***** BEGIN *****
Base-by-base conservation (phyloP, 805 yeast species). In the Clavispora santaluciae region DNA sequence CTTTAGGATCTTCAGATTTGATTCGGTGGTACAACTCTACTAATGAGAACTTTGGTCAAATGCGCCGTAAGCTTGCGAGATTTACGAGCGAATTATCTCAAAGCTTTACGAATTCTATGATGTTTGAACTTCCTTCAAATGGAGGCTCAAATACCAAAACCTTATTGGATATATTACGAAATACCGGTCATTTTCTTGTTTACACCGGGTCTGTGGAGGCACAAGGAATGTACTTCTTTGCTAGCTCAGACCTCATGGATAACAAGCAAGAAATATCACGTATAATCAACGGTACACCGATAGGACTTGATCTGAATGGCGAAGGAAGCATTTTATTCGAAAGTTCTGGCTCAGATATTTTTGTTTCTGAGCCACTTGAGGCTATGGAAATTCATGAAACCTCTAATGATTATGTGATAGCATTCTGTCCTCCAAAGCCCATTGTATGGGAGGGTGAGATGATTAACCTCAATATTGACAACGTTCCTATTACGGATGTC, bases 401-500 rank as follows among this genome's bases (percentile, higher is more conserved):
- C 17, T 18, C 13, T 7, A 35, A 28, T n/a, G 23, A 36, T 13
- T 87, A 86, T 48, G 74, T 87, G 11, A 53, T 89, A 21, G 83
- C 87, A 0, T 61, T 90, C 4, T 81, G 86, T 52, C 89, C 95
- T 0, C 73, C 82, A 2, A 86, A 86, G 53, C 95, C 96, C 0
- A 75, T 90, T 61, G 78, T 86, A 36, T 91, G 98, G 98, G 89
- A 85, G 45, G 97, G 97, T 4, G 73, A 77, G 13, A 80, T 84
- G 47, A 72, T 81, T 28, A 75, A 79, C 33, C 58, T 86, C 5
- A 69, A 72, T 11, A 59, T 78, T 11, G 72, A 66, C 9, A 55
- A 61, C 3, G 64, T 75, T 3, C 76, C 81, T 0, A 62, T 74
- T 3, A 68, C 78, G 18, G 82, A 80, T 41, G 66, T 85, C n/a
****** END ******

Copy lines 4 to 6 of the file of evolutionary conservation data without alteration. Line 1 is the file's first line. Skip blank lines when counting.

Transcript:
- C 87, A 0, T 61, T 90, C 4, T 81, G 86, T 52, C 89, C 95
- T 0, C 73, C 82, A 2, A 86, A 86, G 53, C 95, C 96, C 0
- A 75, T 90, T 61, G 78, T 86, A 36, T 91, G 98, G 98, G 89